You see, I’m what the Roman Republic called a ‘haruspice’ or ‘haruspex’ (depending what text you’re reading and/or who’s doing the translating) - I specialize in ripping apart sacred cows and predicting the future based on the layout of the entrails. It’s not deconstruction, it’s just the most delicious, locally-raised steak you ever tasted, fed on 100%-organic bullshit. The only wood we use in our BBQ pits are the pathetic, self-congratulatory erections of tenured academics too blind to see the limits of their own disciplinary assumptions. Having cogitated on these possibilities, consider going back through some of my archives, perhaps using my relatively consistent hash-tagging system, to see how and why the arguments you object to are situated - that is, what their conceptual plane of immanence is. This applies not only to new readers, but also to regular readers who consistently send me messages along the lines of “Usually I like your blog, but today you crossed a line.” Shut the fuck up, bitch. You love it when I rip other people a new asshole but when you’re invested suddenly you think I’m a heartless, unethical bastard? YOU should DEFINITELY kill yourself. Let me sum this up in Axiom #2: I’m not fucking talking to you. I don’t make arguments against individual people except in rare cases where those people have gone out of their way to associate their own name specifically with a particular brand of public idiocy. I only link to dirt, I don’t make any effort to break or collect it. As a matter of course, I make specific claims about general ideological, disciplinary, or institutional conditions and processes. Look at the title of the blog. Now look at the subtitle of my blog. Now look at both of them again. This blog isn’t about you. Unless you’re Peter Singer or al Ghazali or some other person I critique by name, the post you’re reblogging isn’t addressed to you. And just because you reblogged it on Tumblr and had a knee-jerk reaction instead of taking the time to look at the source blog, or at least to reader the whole fucking original post (don’t use the abbreviation ‘OP,’ it’s gross), does not make your butthurt my problem. Capisce? This very post is a perfect example. I’m guessing wildly that you’re a junior academic in analytic philosophy, somewhere between undergrad and beginning grad student. Maybe not, but whatever. See the index card above. The point is, later in this post my rhetoric is clearly a critique of tenured faculty in contemporary academia. Unless you are a tenured faculty member in contemporary academic, your taking offense at these comments, even if you are an analytic philosopher, clearly demonstrates, by what Aristotle could call “valid imperfect deduction,” that you’re an idiot. The same proof might hold even if you area tenured faculty member, but in a different figure, obviously.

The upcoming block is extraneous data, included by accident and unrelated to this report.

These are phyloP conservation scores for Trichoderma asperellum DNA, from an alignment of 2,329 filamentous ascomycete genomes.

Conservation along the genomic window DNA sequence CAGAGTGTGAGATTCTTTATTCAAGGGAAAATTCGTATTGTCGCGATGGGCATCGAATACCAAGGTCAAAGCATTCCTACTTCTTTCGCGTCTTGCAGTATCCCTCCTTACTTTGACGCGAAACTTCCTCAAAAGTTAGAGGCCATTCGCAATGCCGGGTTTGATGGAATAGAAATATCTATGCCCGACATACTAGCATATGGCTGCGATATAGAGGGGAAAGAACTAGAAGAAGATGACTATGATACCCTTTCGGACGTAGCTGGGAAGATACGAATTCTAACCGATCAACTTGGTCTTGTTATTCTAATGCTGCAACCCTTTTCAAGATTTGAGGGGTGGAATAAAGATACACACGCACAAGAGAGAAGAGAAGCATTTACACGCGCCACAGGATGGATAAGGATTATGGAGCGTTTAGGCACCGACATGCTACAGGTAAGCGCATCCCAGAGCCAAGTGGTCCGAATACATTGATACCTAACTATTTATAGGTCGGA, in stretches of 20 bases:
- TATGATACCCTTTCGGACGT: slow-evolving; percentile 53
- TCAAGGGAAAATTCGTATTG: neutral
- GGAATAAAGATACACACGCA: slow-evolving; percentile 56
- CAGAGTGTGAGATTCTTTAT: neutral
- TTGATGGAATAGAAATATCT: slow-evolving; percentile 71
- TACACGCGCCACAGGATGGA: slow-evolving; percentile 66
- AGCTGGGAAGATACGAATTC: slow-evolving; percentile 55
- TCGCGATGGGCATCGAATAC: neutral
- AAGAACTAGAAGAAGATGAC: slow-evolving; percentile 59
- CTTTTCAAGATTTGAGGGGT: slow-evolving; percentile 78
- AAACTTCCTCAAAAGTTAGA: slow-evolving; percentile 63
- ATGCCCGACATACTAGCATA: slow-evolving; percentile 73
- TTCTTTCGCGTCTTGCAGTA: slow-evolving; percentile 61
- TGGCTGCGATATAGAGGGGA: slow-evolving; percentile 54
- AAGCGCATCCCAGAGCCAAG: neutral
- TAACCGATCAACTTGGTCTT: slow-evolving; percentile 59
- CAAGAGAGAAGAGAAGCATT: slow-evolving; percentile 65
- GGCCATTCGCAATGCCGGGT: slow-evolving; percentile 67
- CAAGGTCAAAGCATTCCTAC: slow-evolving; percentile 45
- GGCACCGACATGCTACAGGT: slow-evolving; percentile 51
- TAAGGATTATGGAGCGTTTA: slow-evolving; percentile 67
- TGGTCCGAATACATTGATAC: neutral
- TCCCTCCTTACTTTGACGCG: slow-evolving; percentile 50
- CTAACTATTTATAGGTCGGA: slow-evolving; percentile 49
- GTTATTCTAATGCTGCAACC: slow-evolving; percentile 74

If I’m making an argument about the blindness of your disciplinary method, you can’t refute that argument by insisting on the very principles I’m critiquing. Axiom #3. After I finish this post, smoke a joint (for medicinal purposes…I suffer from serious paranoid anxiety about the state of higher education - I can’t seem to face up to the facts; I’m tense and nervous and I can’t relax), and play with my spiders a little, I’ll write a separate Organon post explaining this axiom from an Aristotelian perspective, i.e., whooping your analytic ass all over again. Booyah.
Let’s start from the top of this morning’s sophistical funhouse:
“This might be an aside, but I wouldn’t put too much emphasis on suggesting either that modern logic supports Aristotle (or vice versa) or on the A/E/I/O sentences.”
First off, it “might” be an aside?
Axiom #4: First think, then talk. Let the idea simmer, and let the gears in your head finish creaking. Make an intellectual determination - is it an aside, or is it not an aside? Logic! Then, having made this determination, proceed to the next bifurcation - if it is and aside, does that make it irrelevant? If so, why the fuck are you saying it anyway? You’re talking a lot, but you’re not saying anything. When I have nothing to say, my lips are s-s-s-sealed.
“I wouldn’t put too much emphasis on suggesting either that modern logic supports Aristotle (or vice versa) or on the A/E/I/O sentences.”
Oh, you wouldn’t huh? That’s good to know. I’ll keep that in mind. I’ll make sure to update my teaching notes based on your recommendation. And I’ll also make sure to, oh, I don’t know, UPDATE MY FUCKING READING NOTES FROM FOREVER AND A FUCKING DAY AGO, because my post clearly states that these are notes I took when I first read Aristotle.